This post comes from Laura Hashimoto and Bonnie Hodul, Rakow Research Library interns who worked on the conservation of the Whitefriars stained glass cartoon collection over the summer of 2016, in conjunction with West Lake Conservators. Read more about this project and the collection in previous posts.
Laura and Bonnie here, bringing you one last post as we close out our summer working on the Whitefriars stained glass window cartoon conservation project at the Rakow Research Library. As you may know, the Whitefriars collection consists of a total of 1,800 rolls, holding an estimated 10,000 to 15,000 individual objects. It was fantastic to work on just a small selection of such a large collection of interesting works made by the Whitefriars glass company.
This summer, we treated 62 individual cartoons from 11 different rolls in the collection, which depicted designs for stained glass windows that span the globe. In total, we treated approximately 948 square feet of paper, canvas, and photographs, on both the front and back.
We selected rolls with a focus on locations that we could reach out to, connect with, and visit, as well as locations from far reaching continents to gain a better understanding of the scope of the stained glass windows made by the Whitefriars Company. Many of the rolls we worked on this summer were for churches in England, where the Whitefriars company was based, including St. Albans Church, St. Vedast’s Church, and St. George’s Church in London, as well as St. Peter’s Church in Bristol, and St. Nicholas’ Church in Norfolk. We also treated a roll for St. Mary’s Church in Ajmer, India, Calvary Episcopal Church in New Jersey, as well as the National War Memorial in New Zealand, and a roll for Temple Emanu-El, a synagogue in New York City.
We also searched for unique materials and techniques, including materials that had not been encountered in the project so far, and for specific artists such as Pierre Fourmaintraux and Alfred Fischer who worked as designers for the company. Fourmaintraux used the dalle de verre process for his stained glass windows and interesting methods for producing his cartoons. Fischer was one of the last stained-glass window designers to work for the company before its closure in 1980.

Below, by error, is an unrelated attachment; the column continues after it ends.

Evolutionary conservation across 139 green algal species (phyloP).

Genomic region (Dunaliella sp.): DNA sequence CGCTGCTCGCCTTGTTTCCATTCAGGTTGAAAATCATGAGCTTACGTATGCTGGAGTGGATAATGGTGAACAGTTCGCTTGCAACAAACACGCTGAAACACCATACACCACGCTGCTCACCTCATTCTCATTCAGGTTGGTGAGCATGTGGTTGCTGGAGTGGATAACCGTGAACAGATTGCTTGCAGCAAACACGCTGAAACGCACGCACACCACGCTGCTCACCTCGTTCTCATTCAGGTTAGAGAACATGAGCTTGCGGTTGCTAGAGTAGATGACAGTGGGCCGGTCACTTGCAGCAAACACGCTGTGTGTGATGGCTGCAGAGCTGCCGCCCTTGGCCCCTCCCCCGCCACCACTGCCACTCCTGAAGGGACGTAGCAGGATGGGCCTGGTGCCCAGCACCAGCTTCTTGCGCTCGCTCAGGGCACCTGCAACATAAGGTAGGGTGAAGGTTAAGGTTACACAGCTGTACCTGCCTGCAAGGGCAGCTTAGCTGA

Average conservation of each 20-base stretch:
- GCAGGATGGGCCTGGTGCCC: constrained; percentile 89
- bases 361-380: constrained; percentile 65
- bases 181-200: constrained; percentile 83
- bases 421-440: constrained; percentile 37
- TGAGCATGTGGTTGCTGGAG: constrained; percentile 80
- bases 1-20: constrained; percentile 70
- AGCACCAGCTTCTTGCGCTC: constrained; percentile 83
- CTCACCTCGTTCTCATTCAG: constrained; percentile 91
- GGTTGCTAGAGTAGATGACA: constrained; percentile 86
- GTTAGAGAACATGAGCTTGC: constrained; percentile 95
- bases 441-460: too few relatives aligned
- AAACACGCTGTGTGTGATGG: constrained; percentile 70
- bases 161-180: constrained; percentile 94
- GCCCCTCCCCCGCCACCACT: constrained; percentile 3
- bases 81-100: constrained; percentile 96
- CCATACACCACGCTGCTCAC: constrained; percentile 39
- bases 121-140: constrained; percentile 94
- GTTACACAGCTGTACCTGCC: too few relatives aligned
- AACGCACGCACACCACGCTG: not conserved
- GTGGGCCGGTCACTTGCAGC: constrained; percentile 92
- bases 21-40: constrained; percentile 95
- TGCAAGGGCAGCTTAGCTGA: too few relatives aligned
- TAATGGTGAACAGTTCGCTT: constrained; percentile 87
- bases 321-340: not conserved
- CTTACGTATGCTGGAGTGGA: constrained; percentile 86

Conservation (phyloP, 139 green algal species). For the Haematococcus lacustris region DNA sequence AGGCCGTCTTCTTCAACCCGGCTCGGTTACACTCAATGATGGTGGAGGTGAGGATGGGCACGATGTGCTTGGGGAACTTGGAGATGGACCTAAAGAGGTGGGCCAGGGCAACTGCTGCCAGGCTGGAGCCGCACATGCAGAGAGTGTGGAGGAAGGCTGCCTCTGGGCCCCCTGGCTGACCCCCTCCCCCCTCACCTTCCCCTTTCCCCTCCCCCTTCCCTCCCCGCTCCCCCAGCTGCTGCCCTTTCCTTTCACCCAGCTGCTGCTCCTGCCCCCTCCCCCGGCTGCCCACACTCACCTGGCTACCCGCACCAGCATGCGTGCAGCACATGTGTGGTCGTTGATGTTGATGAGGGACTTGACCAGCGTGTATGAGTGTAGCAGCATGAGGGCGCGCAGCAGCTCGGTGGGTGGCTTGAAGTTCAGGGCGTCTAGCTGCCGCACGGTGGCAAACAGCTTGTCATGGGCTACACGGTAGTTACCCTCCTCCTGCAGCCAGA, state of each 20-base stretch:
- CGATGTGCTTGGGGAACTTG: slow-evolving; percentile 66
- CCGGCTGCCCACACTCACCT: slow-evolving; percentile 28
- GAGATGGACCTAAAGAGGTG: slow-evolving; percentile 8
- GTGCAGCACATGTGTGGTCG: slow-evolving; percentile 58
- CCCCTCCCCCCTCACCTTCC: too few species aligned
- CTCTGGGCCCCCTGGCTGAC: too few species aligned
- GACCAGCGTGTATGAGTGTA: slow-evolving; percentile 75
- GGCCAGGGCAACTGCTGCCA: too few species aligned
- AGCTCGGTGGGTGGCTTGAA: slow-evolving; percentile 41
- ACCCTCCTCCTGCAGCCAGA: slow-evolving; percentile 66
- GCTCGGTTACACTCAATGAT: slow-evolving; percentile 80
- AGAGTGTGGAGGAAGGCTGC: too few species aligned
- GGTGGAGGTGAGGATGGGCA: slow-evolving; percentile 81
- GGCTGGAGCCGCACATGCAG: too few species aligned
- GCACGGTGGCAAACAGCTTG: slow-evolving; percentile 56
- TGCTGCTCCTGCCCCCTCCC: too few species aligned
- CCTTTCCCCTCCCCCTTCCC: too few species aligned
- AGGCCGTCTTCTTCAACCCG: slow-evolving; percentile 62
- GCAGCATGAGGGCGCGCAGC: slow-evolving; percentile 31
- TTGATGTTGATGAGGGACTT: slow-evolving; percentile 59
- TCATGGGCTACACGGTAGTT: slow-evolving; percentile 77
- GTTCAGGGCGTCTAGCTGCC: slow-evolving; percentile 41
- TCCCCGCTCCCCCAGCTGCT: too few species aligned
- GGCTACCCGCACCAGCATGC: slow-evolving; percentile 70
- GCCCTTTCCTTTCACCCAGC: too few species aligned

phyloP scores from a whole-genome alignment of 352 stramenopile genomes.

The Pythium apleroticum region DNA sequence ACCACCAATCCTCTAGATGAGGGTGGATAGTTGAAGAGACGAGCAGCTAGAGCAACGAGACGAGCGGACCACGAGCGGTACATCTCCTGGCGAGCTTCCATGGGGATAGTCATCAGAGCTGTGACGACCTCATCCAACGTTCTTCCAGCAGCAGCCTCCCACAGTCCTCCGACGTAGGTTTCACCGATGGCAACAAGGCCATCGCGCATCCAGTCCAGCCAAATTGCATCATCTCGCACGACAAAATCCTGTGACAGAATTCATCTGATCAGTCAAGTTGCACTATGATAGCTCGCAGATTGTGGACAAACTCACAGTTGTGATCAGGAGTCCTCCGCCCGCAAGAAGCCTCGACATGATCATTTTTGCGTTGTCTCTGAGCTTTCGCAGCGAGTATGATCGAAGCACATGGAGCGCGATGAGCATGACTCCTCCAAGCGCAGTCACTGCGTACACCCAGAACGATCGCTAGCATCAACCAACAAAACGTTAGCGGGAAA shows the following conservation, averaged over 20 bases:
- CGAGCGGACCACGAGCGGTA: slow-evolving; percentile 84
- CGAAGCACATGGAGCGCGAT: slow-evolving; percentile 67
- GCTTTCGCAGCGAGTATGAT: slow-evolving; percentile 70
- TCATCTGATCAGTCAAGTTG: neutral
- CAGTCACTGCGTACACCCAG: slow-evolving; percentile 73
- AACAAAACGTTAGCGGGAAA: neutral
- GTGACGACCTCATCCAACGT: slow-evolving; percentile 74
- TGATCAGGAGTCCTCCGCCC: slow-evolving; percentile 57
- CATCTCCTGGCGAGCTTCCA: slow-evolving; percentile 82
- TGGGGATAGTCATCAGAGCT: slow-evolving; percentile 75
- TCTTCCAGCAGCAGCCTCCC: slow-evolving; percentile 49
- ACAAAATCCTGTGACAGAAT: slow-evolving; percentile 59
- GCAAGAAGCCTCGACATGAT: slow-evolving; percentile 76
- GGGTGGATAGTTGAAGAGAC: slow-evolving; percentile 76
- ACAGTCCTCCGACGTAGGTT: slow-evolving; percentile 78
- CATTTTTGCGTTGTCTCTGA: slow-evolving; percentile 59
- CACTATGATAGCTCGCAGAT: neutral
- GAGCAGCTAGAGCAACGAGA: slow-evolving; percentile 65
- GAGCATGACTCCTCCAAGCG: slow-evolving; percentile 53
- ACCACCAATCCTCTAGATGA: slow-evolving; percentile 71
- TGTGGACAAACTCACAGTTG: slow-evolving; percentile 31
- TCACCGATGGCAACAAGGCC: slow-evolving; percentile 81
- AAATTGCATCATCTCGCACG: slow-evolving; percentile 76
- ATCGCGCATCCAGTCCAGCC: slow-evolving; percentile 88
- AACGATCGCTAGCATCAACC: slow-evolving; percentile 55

We found examples of materials commonly used for cartoons, such as a thicker wove paper for design drawings that helped the artists transfer the detail of the design onto the glass pieces that would make up the final window. We also found many waxed canvases, which were used for cutting out the glass shapes and the final lead-work that would hold the window together.
Aside from these more typical materials, we also found gelatin silver photographs, which were used starting in the mid-1900s as photographic paper became available at larger sizes. This allowed stained glass window artists to more quickly scale their small drawings up to the full-scale size of the final window. We also found tracing papers, which seemed to have been used in a similar manner to the waxed canvases, but their transparency allowed the designs to be transferred easily through tracing. We worked on objects made of kraft paper, which was often used to cut out an exact template for the intricate shapes of the tops of the windows, and we worked on paper with architectural drawings of the buildings, which had dimensions of where the stained glass windows would be incorporated into the structures.
What was incredibly fun was to match our cartoons to presentation drawings held by the Museum of London. In the case of St. Peter’s Church, the Museum of London was able to provide us with photographs of the presentation drawings in their collection so we could actually piece together four stages of the stained glass window making processes used by Pierre Fourmaintraux.
In some of the rolls we treated, we encountered objects that showed us a few different steps of the stained glass window making process, such as the roll for St. George’s Church, which had both photographs as well as waxed canvas cartoons; and Calvary Episcopal Church, which had waxed canvases and wove paper cartoons. Through these matching cartoons used for different parts of the process, we could see the artists’ methods for making the final stained glass windows.
A major part of the Whitefriars project is also to connect these amazing cartoons to the institutions that have the stained glass windows the drawings were used to create, as well as to form a dialogue about the Whitefriars company and the process of making stained glass windows. We hope to inspire you to learn more about this wonderful process, and to learn from you in turn with information you may have connected to the project. We’re keeping a lookout for the Whitefriars monk in the corner of any stained glass we see. It’s always a treat when we find an installation match with the paper objects we unrolled in the lab, such as this recent match we found for a paper cartoon with its stained glass window at Christ Church in Short Hills, New Jersey.
Continue to follow The Corning Museum of Glass on Facebook, Twitter, and Instagram and connect with us as we continue this project into the future! We’re finished with our phenomenal three months working on the Whitefriars Collection, but the project will long outlive us. We hope you are as excited as we are to see where it goes next!